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Question Until You Understand


“Accept the explanation you’ve been given. If you’re told where the problem lies, that’s where you look. Don’t waste your time chasing ghosts.”

Suppose there’s a major problem in an application, and they call you in to fix it. You aren’t familiar with the application, so they try to help you out, telling you the issuemust be in one particular module you can safely ignore the rest of the application.
You have to figure out the problem quickly, while working with people whose patience may be wearing thin.


When the pressure is on like that, you might feel intimidated and not want to question too deeply what you’ve been told too deeply. To solve the problem, however, you need a good understanding of the big picture. You need to look at everything you think may be relevant — irrespective of what others may think.


Consider how a doctor works. When you’re not well, the doctor asks you various questions—your habits, what you ate, where it hurts, what medication you’ve been taking, and so on. The human body is complex, and a lot of things can affect it. And unless the doctor is persistent, they may miss the symptoms completely. For instance, a patient in New York City with a high fever, a rash, a severe headache, pain behind the eyes, and muscle and joint pain might be dismissed as having the flu, or possibly the measles. But by probing for the big picture, the doctor discovers the hapless patient just returned from a vacation to South America. Now instead of just the flu, a whole new world of possible diagnoses opens up including dengue hemorrhagic fever.

Similarly, in a computer, a lot of issues can affect your application. You need to be aware of a number of factors in order to solve a problem. It’s your responsibility to ask others to bear with you—have patience—as you ask any questions you think are relevant.


Or, suppose you’re working with senior developers. They may have a better understanding of the system than you. But, they’re human. They might miss things from time to time. Your questions may even help the rest of your team clarify their thinking;your fresh perspective and questions may give others a new perspective and lead them to find solutions for problems they have been struggling with.

“Why?” is a great question. In fact, in the popular management book The Fifth Discipline: The Art and Practice of the Learning Organization, the author suggests asking no fewer than five progressive “Why?”s when trying to understand an issue. While that might sound like a policy oriented more toward an inquisitive four-year-old, it is a powerful way to dig past the simple, trite answers, the “party line,” and the usual assumptions to get down to the truth of the matter.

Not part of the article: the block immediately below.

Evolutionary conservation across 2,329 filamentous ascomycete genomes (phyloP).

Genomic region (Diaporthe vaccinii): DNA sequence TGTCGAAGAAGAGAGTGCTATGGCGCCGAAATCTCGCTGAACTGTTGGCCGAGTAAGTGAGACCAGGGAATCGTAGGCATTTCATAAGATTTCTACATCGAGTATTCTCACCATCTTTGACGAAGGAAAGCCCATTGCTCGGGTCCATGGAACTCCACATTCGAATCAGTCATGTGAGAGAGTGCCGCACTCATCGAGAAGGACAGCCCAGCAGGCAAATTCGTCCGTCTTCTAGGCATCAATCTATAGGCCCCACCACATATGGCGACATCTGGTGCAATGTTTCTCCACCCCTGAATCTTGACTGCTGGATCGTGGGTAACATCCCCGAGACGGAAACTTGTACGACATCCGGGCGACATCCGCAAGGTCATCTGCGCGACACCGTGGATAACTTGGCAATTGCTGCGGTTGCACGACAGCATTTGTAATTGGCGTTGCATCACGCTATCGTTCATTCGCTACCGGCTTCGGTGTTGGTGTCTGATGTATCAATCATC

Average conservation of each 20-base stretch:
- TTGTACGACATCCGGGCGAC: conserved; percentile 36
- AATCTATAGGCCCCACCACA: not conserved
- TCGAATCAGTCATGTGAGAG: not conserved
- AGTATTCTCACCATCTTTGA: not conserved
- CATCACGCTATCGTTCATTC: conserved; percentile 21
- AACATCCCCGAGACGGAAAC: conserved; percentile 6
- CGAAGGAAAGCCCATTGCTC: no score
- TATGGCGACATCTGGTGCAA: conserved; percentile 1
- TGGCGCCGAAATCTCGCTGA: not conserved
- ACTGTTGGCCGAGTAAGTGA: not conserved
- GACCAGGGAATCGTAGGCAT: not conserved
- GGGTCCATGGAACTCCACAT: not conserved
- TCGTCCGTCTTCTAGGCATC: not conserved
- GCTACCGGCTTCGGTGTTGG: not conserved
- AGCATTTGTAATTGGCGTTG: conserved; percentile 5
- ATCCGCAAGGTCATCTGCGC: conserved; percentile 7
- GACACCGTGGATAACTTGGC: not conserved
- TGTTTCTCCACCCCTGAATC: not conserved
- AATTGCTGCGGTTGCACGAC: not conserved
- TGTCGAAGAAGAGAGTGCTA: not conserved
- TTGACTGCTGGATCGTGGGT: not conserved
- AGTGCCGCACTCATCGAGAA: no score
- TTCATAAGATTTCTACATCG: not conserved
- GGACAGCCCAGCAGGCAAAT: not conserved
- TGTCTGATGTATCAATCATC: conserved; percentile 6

The example given in the Fifth Discipline Field Book for this sort of root-cause analysis involves a consultant interviewing the
manager at a manufacturing facility. On seeing an oil spill on the floor, the manager’s first reaction is to order it cleaned up. But the consultant asks, “Why is there oil on the floor?” The manager, not quite getting the program, blames the cleaning crew for being inattentive. Again, the consultant asks, “Why is there oil on the floor?” Through a progressive series of “Whys” and a number of employees across different departments, the consultant finally isolated the real problem: a poorly worded purchasingpolicy that resulted in a massive purchase of defective gaskets.


The answer came as quite a shock to the manager and all the other parties involved; they had no idea. It brought a serious problem to light that would have festered and caused increasing damage otherwise. And all the consultant had to do was ask, “Why?”


“Oh, just reboot the system once a week, and you’ll be fine.” Really? Why? “You have to run the build three times in row to get a complete build.” Really? Why? “Our users would never want that feature.”


Really? Why?

Why?

Keep asking Why. Don’t just accept what you’re told at face value. Keep questioning until you understand the root of the issue.


What It Feels Like

It feels like mining for precious jewels. You sift through unrelated material, deeper and deeper, until you find the shining gem. You come to feel that you understand the real problem, not just the symptoms.

Keeping Your Balance


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You can get carried away and ask genuinely irrelevant questions if your car won’t start, asking about the tires probably isn’t going to help. Ask “Why?” but keep it relevant.


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When you ask “Why?” you may well be asked, “Why do you ask?” in return. Keep a justification for your question in mind before you ask the question: this helps you keep your questions relevant.


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Don’t settle for shallow answers. “Because it used to…” is probably not a good answer.


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“Gee, I don’t know” is a good starting point for more research not the end of the line.